• What Smells Like Pee?||

    Bricklin.

    I guess I win.

  • Diane Reynolds (Paul.)||

    Could it be that Canadians are hip to the concerns we've stated for so long — that less-than-ideal infrastructure and bad weather poses a greater threat to the proliferation of autonomous driving than companies and tech websites suggest? Are Canadians more likely to recognize the hurdles standing in the way of this technology?

    Just think of a snowy commute home to your house in rural Anytown, Canada. (North Dakota or Minnesota work, too.) The lane markers are blanketed and completely obscured by many inches of snow. Forward facing cameras and and proximity sensors have accumulated a nice crust of dirty slush or, if it's colder, pure ice. Yes, that AV you're riding in will really hold that lane. Is that your exit up ahead, or a farmer's field? Looks the same from here.

    There's workarounds to every problem, but, as a former Managing Editor postulated, it's infrastructure that's key to making AVs work. The vehicles themselves are secondary.

    If it's infrastructure that will make the cars work, we're in bigger trouble than we thought.

  • John||

    Robocars will turn into another multi billion dollar mass transit theft program. The only difference will be Ron Bailey and a lot of other people who normally would know better will be cheering it on. AVs are for Libertarians what trains are for Progs.

  • NotAnotherSkippy||

    We hear your fear, John. It's OK Christine was just a movie.

  • Agammamon||

    So, how does a human driver manage? I mean, what's a windshield? What are wipers? What's a defroster? If its bad enough that people can't drive, why would you expect the autonomous car to be able to? Infrastructure is not key - that's V2I and that was the assumed standard in the '90's but nobody (except the government) believes that it would have ever been workable or desirable - the need to lock in a vehicle and infrastructure standard and then spend trillions updating roads? Government loved it because it meant they would be able to control and track your car.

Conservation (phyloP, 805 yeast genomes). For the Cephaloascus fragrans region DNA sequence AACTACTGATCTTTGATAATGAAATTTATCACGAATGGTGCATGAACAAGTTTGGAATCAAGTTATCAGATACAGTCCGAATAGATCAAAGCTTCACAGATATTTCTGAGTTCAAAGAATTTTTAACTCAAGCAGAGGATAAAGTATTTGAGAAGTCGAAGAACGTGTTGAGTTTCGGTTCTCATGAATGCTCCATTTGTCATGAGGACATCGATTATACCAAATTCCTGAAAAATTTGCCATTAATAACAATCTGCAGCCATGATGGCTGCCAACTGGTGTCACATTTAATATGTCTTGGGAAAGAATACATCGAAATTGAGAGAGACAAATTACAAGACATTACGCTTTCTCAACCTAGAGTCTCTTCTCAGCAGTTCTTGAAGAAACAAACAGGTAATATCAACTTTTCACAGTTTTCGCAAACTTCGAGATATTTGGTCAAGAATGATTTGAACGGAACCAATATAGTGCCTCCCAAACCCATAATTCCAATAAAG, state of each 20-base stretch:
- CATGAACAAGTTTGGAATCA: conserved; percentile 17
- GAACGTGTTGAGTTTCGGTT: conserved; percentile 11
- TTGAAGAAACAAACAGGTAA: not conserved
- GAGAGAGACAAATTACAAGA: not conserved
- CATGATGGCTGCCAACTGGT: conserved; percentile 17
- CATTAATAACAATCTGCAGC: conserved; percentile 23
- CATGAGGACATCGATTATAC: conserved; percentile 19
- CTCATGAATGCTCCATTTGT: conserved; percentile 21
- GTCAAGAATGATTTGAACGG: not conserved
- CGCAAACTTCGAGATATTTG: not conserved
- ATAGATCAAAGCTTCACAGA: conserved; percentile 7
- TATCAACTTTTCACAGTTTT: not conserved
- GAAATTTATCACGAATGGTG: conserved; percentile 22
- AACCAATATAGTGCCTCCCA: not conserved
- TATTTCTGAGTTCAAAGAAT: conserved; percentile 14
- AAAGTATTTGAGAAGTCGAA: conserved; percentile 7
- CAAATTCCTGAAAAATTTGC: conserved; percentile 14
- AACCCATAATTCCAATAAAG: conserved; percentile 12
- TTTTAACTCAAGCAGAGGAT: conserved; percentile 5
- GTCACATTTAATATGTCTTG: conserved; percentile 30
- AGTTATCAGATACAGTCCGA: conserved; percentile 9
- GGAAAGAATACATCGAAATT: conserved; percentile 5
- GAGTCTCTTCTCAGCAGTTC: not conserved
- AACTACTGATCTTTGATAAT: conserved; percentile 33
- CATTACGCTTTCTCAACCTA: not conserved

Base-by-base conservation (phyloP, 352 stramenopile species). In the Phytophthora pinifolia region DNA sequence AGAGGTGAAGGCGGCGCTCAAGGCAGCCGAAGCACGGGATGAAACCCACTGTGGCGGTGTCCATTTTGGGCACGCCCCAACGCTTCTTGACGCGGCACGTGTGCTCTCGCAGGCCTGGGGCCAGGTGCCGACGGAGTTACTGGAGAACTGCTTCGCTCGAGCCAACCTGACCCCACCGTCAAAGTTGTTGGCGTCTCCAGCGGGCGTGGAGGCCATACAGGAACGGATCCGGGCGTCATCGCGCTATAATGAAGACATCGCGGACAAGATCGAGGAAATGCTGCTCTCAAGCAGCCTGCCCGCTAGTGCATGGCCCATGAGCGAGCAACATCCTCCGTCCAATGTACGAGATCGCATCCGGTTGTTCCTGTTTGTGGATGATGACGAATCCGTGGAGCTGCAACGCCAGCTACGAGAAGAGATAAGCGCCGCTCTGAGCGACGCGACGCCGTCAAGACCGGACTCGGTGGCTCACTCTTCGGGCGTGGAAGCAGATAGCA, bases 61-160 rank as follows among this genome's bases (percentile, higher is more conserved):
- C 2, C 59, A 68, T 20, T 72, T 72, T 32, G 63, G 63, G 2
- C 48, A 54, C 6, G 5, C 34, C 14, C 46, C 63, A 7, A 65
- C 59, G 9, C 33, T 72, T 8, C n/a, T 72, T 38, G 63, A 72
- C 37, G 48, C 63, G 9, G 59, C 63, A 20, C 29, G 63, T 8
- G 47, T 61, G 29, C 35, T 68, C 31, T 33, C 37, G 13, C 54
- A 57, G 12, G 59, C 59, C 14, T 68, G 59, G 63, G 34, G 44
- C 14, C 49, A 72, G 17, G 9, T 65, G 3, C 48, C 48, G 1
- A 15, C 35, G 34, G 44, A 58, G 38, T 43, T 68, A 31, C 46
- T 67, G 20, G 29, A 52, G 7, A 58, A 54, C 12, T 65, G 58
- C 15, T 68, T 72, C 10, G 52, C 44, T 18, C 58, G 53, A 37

Nowadays its V2V - complete autonomy with the vehicles able to directly communicate with each other. A more capable version of what we do *right now* with a human driver, brake lights and turn signals (if anyone used them).

    A self-driving car can at least back itself up with GPS/cell phone tower triangulation - which is good enough for centimeter accuracy.

    It can respond to changes in traction faster and on a per-wheel basis.

    These problems are serious but they're not insurmountable. A self-driving car doesn't have to be able to drive in conditions a human can't drive in either in order to be useful.

  • Citizen X - #6||

    Alright, which one of you maniacs is Arvin Vohra?

  • Diane Reynolds (Paul.)||

    Probably one of the original group that left during Exodus 1.0 in '08. You're too young to remember that one.

  • Chipper Morning Baculum||

    What's the backstory there.

  • BestUsedCarSales||

    My guess is it's related to Obama given the year.

  • Diane Reynolds (Paul.)||

    Yaaarrrp.

  • Chipper Morning Baculum||

    So it was another yokexit?

  • Diane Reynolds (Paul.)||

    No, it was more of a cosmo. There have been some pretty left-leaning TReasonoids.

    Playing defense sucks, so ever time there's a party-switch, there's an exodus.

  • ||

    So it was another yokexit?

    Quite the opposite - it was the crowd that liked to snark on W who got displaced by an influx of anti-Dems.

  • BestUsedCarSales||

    Who's the oldest commentator still around?

    Hihn?

  • Diane Reynolds (Paul.)||

    Nah, Hihn's a jonny come-lately in relative terms. Hugh Akston might be... I can't remember if he/she/it was here when I got here.

    R.C. Dean would have been one of the older ones.

    Honestly, it's getting to the place where I may be one of the old(est) ones around, mainly because I'm the type of person that doesn't really evolve in any meaningful way.

  • John||

    I hate to admit it, but I am likely the oldest one or close to. I think maybe Pro Liberate was here when I started and maybe RC Dean, but that is it and I wouldn't trust my memory on that. So, it might be me.

  • Agammamon||

    I might have you beat - I started in 1998.

  • Chipper Morning Baculum||

    I think Pro Libertate, or whatever his name is, has the most senior status.

  • Diane Reynolds (Paul.)||

    I think Pro Libertate, or whatever his name is, has the most senior status.

    Yes, and unfortunately, there are some people who've changed their handles so I lost track. I'm pretty sure Pro L was here when I got here.

  • John||

    Palin's buttplug was here for a very long time. He was shrike until the retard forgot his password. I predate him but not by that much. And Pro Liberate may have come after me.

  • Diane Reynolds (Paul.)||

    Palin's buttplug was here for a very long time. He was shrike until the retard forgot his password. I predate him but not by that much. And Pro Liberate may have come after me.